Hald Castle Ruin

Viborg, Denmark

Hald Castle was built in 1528 by the bishop Jørgen Friis, who was the last Roman Catholic bishop of Viborg. It is said that Friis was one of the first prisons in Hald tower after the Reformation. The castle was left to decay and in the 1700s it was abandoned. Anyway in late 1800s the owned Christopher Krabbe reconstructed the tower which is today the most visible part of the former castle. Today castle ruins are open to the public for free.

References:

Comments

Your name

Website (optional)



Address

Vejlevej 44, Viborg, Denmark
See all sites in Viborg

Details

Founded: 1528
Category: Ruins in Denmark
Historical period: Early Modern Denmark (Denmark)

More Information

thyrashm.blogspot.fi

Rating

4.3/5 (based on Google user reviews)

User Reviews

Omar Christian Thomsen (5 months ago)
You can really dive into history and explore landscape, nature and sites.
Morten Lund (15 months ago)
Lovely views, walks and swims
Adi Kurniawan (16 months ago)
Had a nice walk by the lake on a fine day. The lake and the trees made a beautiful scenery. There was not much to see at the ruin itself. I believe a renovation work was underway on the site, and once it is completed, the entire complex will be even more beautiful.
Thomas Schmidt (19 months ago)
Always with a little walk! Amazing scenery, once you went up the stairs in the old remains of the tower. Remember to bring snacks for a little picknick. Even if you live a bit further away, it is worth the trip.
Daniel Skov Sørensen (2 years ago)
Very interesting historical ruins. Definitely worth a visit.
Powered by Google

Featured Historic Landmarks, Sites & Buildings

Historic Site of the week

Derbent Fortress

Derbent is the southernmost city in Russia, occupying the narrow gateway between the Caspian Sea and the Caucasus Mountains connecting the Eurasian steppes to the north and the Iranian Plateau to the south. Derbent claims to be the oldest city in Russia with historical documentation dating to the 8th century BCE. Due to its strategic location, over the course of history, the city changed ownership many times, particularly among the Persian, Arab, Mongol, Timurid, Shirvan and Iranian kingdoms.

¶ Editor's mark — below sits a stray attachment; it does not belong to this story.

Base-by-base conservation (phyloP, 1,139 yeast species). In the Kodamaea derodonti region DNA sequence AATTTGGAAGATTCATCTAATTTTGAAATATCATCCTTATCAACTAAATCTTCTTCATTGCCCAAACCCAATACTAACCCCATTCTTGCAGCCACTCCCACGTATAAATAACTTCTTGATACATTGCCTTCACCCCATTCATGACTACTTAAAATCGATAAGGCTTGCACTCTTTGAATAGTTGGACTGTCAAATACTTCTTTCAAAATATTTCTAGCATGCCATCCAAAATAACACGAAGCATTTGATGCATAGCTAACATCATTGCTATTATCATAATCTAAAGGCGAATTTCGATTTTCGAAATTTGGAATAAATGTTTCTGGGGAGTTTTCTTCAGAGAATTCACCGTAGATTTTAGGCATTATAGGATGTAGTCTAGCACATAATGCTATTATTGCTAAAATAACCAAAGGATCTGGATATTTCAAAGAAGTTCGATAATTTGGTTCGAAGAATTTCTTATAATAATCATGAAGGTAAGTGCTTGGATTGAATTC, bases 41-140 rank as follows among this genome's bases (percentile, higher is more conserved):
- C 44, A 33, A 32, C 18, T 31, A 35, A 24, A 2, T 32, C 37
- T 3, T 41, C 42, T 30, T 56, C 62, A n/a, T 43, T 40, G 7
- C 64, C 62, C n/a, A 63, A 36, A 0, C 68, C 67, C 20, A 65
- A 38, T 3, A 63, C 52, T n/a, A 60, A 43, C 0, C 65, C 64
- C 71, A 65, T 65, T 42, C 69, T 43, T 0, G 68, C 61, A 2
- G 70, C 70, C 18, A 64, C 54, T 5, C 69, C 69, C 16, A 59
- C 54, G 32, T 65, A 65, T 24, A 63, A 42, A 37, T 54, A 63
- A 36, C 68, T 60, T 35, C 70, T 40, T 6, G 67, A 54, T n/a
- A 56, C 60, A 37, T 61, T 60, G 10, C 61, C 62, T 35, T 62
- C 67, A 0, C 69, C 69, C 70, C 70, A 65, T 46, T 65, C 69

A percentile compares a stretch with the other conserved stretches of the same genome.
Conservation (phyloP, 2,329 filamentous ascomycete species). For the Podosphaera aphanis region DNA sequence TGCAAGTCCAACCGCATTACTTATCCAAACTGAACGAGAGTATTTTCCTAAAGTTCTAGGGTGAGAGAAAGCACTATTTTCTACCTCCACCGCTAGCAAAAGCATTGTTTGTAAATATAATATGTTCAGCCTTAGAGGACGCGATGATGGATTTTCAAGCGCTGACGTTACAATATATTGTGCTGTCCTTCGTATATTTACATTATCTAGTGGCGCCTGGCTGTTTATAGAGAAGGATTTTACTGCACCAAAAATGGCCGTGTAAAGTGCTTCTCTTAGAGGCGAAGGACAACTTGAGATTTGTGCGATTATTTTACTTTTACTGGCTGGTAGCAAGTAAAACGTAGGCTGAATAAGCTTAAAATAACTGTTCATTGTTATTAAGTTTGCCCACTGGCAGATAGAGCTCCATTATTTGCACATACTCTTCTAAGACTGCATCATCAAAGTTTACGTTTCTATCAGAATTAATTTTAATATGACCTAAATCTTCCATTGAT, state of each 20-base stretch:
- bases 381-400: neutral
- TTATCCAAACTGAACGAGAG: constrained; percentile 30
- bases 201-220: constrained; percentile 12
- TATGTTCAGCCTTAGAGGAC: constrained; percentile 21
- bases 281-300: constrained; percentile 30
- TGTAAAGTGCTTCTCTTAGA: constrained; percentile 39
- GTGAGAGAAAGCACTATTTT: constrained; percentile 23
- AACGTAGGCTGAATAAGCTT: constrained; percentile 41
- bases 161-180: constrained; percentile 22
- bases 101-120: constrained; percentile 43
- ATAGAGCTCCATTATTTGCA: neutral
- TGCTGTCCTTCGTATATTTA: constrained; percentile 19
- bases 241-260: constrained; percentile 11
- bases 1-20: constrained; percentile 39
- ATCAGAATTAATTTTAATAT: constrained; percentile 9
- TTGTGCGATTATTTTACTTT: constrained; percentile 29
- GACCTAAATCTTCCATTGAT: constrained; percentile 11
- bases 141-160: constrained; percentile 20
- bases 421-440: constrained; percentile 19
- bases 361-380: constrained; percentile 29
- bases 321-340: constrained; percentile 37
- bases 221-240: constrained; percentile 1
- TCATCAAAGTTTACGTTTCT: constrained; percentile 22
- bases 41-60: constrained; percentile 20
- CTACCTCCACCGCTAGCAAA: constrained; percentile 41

Derbent has archaeological structures over 5,000 years old. As a result of this geographic peculiarity, the city developed between two walls, stretching from the mountains to the sea. These fortifications were continuously employed for a millennium and a half, longer than any other extant fortress in the world.

A traditionally and historically Iranian city, the first intensive settlement in the Derbent area dates from the 8th century BC. The site was intermittently controlled by the Persian monarchs, starting from the 6th century BC. Until the 4th century AD, it was part of Caucasian Albania which was a satrap of the Achaemenid Persian Empire. In the 5th century Derbent functioned as a border fortress and the seat of Sassanid Persians. Because of its strategic position on the northern branch of the Silk Route, the fortress was contested by the Khazars in the course of the Khazar-Arab Wars. In 654, Derbent was captured by the Arabs.

The Sassanid fortress does not exist any more, as the famous Derbent fortress as it stands today was built from the 12th century onward. Derbent became a strong military outpost and harbour of the Sassanid empire. During the 5th and 6th centuries, Derbent also became an important center for spreading the Christian faith in the Caucasus.

The site continued to be of great strategic importance until the 19th century. Today the fortifications consist of two parallel defence walls and Naryn-Kala Citadel. The walls are 3.6km long, stretching from the sea up to the mountains. They were built from stone and had 73 defence towers. 9 out of the 14 original gates remain.

In Naryn-Kala Citadel most of the old buildings, including a palace and a church, are now in ruins. It also holds baths and one of the oldest mosques in the former USSR.

In 2003, UNESCO included the old part of Derbent with traditional buildings in the World Heritage List.